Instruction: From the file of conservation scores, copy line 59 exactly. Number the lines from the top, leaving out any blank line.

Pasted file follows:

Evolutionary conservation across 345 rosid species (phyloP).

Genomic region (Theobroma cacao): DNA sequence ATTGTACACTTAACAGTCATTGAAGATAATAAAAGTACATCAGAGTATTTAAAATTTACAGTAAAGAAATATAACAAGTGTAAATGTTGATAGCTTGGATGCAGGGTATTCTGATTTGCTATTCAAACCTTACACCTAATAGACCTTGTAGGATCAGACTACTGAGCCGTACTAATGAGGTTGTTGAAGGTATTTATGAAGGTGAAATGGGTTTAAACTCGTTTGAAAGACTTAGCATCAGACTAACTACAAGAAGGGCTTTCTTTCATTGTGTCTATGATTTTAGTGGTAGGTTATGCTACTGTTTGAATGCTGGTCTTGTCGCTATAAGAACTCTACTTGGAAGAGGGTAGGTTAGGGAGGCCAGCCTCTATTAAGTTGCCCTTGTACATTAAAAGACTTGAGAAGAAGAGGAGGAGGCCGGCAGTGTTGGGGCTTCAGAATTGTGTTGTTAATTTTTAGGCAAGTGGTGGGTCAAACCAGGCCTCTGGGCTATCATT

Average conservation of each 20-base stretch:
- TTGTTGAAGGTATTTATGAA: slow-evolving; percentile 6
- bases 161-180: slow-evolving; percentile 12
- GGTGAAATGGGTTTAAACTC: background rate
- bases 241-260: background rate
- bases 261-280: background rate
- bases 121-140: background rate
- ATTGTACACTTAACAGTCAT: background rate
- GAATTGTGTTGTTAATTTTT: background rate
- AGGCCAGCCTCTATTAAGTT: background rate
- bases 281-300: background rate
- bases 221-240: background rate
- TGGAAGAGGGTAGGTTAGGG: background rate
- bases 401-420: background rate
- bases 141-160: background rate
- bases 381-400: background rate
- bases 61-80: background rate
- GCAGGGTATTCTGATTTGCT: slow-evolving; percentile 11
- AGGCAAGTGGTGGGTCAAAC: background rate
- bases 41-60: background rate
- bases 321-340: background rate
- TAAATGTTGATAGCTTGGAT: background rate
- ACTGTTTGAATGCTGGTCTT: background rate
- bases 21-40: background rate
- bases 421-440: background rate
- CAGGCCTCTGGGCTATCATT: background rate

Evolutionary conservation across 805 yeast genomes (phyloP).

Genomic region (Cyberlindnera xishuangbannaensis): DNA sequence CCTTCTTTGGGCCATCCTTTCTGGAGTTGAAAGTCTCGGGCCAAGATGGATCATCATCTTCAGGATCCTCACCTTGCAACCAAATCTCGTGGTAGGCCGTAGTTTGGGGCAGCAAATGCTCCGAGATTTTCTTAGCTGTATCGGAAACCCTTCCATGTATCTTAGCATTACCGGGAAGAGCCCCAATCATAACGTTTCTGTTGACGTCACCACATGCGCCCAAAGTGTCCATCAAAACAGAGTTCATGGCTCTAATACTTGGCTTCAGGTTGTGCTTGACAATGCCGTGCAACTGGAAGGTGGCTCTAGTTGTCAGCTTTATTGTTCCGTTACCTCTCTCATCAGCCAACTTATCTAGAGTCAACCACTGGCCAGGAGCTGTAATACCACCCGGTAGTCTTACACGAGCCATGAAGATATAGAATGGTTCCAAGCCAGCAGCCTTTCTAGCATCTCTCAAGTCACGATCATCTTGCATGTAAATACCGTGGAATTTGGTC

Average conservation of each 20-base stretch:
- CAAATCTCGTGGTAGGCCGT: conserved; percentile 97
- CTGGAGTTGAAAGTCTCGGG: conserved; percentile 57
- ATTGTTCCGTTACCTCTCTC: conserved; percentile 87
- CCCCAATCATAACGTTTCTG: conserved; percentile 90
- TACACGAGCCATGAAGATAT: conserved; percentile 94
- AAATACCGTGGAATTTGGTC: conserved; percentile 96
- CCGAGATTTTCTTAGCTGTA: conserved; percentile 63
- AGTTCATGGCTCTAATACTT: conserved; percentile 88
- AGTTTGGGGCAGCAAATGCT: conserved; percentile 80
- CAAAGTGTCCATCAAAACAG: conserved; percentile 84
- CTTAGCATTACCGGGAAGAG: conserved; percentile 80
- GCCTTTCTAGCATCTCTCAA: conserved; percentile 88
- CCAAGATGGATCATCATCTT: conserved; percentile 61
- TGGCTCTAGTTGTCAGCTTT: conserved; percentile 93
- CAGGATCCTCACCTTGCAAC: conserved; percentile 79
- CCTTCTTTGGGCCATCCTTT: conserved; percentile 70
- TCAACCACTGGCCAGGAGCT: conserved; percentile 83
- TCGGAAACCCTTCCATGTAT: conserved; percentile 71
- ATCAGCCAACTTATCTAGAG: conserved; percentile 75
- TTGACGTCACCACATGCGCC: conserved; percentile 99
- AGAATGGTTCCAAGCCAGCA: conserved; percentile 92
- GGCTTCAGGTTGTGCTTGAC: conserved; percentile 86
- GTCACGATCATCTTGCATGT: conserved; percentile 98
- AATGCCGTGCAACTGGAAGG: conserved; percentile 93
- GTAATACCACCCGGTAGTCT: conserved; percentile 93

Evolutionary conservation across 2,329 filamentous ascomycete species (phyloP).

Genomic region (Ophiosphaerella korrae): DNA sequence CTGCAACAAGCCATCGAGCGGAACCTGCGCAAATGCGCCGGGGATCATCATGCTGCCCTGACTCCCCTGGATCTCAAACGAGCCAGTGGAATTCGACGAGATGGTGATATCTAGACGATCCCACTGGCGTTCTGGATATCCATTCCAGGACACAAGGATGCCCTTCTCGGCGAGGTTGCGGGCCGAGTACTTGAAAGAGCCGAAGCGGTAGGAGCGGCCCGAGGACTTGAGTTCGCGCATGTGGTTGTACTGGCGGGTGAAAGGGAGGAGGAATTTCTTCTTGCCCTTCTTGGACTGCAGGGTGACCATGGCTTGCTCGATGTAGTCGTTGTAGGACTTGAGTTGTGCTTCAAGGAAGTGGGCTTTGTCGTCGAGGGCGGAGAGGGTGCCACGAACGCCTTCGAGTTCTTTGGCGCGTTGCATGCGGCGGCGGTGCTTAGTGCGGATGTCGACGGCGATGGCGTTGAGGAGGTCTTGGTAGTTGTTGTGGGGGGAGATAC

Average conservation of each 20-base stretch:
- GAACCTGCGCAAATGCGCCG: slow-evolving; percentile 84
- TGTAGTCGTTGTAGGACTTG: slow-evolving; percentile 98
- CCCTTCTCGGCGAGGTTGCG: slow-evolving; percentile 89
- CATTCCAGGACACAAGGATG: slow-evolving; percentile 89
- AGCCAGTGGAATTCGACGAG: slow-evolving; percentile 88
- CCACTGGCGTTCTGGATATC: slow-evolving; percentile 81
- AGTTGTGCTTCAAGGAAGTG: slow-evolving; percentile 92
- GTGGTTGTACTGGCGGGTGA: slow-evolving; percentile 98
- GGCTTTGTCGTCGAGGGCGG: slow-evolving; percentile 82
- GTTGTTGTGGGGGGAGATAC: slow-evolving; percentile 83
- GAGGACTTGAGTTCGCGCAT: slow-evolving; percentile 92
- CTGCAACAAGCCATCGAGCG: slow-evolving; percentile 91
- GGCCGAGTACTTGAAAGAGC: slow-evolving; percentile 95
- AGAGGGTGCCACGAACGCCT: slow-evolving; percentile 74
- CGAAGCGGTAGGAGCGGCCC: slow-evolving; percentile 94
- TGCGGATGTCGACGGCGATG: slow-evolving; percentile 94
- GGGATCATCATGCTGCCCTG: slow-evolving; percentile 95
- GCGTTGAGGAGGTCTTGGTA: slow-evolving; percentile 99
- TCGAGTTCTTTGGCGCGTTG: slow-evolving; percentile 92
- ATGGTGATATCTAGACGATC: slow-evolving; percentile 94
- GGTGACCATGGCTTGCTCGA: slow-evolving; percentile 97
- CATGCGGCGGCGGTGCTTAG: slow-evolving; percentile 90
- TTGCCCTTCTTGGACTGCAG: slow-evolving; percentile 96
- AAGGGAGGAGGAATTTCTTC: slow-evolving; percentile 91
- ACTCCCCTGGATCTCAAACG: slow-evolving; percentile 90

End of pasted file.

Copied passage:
Average conservation of each 20-base stretch: